*Betty Crow told me that the Mutual Musicians Foundation would be featured in an upcoming issue of The New Yorker. She also confided that the 12 O'Clock Jump series is being picked up for broadcast by a public media outlet.

*The Star ran a very nice memorial to the late Vince Bilardo.

*The dustup about Cordish's dress codes may effect the Blue Room. Here's the Star's story.

*Heads up, jazz musicians. Don't miss this press release: Leveraging Investments in Creativity (LINC) has awarded a $100,000 challenge grant to a partnership of Kansas City arts and business support organizations to begin new professional development programs for artists in the greater Kansas City metropolitan area. The funding will be used to offer: Artist, INC, a series of in-depth entrepreneurial seminars that will reach more than 100 artists over the next two years, and KCArtistLink, which will enable all artists in the region to connect to a network of nonprofit resource organizations that can provide information about business-building and support programs. Additional information is available at ArtsKC and LINC. It's time to dust off my saxophone.

*Exciting news: The American Jazz Museum is seeking promising middle school, high school and college musicians from Kansas City to apply and audition for its newly launched Jazz Institute program, which has been developed to provide an atmosphere where students can combine learning the fundamentals of jazz performance with real world performance and business experience.... The AJMI, which is open to students ages 14-21, will be administered by professional educators and musicians through rehearsals, master classes and live performances. Students will be required to participate in frequent rehearsals, private lessons, and meet individual benchmarks collaboratively established by instructors and students. Dennis Winslett, professional jazz musician and Education Specialist at the American Jazz Museum, will be spearheading the program in its inaugural season in 2009.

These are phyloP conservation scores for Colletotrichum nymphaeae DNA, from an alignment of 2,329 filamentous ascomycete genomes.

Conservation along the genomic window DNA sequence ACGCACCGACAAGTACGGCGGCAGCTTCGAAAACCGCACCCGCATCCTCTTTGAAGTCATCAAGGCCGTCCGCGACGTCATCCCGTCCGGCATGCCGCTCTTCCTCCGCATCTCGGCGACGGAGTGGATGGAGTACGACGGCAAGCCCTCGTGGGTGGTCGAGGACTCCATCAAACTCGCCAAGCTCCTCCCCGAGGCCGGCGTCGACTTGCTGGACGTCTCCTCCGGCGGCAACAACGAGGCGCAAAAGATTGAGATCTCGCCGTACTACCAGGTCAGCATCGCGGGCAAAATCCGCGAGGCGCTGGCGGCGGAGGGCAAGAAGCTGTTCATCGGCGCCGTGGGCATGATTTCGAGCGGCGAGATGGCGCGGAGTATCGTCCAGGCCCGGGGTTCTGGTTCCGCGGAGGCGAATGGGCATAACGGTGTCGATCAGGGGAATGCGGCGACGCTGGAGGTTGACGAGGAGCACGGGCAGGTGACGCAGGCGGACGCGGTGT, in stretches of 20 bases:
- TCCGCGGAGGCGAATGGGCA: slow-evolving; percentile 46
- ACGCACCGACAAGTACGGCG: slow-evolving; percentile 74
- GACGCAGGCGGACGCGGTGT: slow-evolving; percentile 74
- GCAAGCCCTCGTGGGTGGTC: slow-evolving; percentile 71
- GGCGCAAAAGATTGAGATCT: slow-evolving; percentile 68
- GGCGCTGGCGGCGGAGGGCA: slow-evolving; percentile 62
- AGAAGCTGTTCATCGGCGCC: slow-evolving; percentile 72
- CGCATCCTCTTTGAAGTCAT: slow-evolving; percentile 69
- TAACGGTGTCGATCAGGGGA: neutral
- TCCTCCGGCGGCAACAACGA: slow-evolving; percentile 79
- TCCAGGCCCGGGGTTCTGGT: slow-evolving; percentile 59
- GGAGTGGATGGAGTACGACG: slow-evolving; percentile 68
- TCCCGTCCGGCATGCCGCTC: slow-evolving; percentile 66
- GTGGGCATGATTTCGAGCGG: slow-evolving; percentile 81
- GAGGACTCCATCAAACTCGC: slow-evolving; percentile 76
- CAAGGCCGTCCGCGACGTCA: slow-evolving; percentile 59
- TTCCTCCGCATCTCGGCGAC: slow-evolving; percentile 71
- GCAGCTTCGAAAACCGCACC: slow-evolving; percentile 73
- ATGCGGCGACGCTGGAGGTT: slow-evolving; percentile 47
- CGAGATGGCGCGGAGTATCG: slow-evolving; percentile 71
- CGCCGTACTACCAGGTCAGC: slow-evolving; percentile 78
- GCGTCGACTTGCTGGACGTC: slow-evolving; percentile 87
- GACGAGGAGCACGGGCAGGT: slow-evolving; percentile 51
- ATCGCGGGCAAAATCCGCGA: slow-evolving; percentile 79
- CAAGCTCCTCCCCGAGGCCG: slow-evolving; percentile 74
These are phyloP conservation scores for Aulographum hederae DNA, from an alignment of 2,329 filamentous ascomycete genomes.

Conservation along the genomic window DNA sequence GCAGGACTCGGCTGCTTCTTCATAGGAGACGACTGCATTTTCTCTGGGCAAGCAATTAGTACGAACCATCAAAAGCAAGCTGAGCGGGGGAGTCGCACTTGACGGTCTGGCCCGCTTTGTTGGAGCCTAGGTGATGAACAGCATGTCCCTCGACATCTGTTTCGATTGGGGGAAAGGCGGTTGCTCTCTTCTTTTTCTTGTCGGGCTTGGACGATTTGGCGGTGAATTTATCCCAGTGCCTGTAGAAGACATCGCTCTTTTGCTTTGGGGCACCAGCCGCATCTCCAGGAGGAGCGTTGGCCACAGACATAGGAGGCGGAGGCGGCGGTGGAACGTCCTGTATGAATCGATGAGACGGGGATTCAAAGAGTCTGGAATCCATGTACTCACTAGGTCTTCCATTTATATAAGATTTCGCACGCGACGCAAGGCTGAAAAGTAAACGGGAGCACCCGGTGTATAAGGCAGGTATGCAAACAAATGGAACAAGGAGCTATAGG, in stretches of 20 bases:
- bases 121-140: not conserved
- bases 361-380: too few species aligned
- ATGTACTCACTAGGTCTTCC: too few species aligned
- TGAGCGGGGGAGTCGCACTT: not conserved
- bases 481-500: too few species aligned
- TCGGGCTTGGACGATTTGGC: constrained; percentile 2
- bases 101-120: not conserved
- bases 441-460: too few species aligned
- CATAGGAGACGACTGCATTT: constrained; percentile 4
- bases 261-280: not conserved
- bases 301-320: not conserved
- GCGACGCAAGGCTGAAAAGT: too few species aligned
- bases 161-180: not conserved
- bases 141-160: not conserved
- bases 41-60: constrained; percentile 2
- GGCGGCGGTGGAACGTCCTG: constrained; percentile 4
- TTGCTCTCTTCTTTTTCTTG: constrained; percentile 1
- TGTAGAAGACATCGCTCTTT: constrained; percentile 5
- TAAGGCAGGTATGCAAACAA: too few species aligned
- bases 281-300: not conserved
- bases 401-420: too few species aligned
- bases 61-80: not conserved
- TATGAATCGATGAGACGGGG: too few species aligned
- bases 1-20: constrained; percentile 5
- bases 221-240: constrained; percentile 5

*The Star ran a somewhat unsympathetic review of Kevin Mahogany's show at The Folly.

*Ron McCurdy performs at Kansas City Kansas Community College March 11. It's included on Plastic Sax Event Calendar, as is Marilyn Maye's forthcoming four-night run at Jardine's. (If your event isn't listed, musicians, it's because you haven't submitted it.)

(Original image by Plastic Sax.)

Monday, March 2, 2009

The Smooth Jazz of AfterGroove

Few formerly popular genres of music are more out of favor than smooth jazz. The style is derided by elitists and ignored by the masses.

It's never bothered me. I first realized smooth jazz was my friend when I witnessed a classmate's older sister gyrating to Mister Magic in the mid-'70s.

I even chose to spend part of Fat Tuesday checking out smooth jazz band AfterGroove at Jardine's. They focused on the staples- Grover Washington, Jr., Herbie Mann and the like.

It didn't matter that the excellent musicians have virtually no stage presence. They were smooth.

(Original image by Plastic Sax.)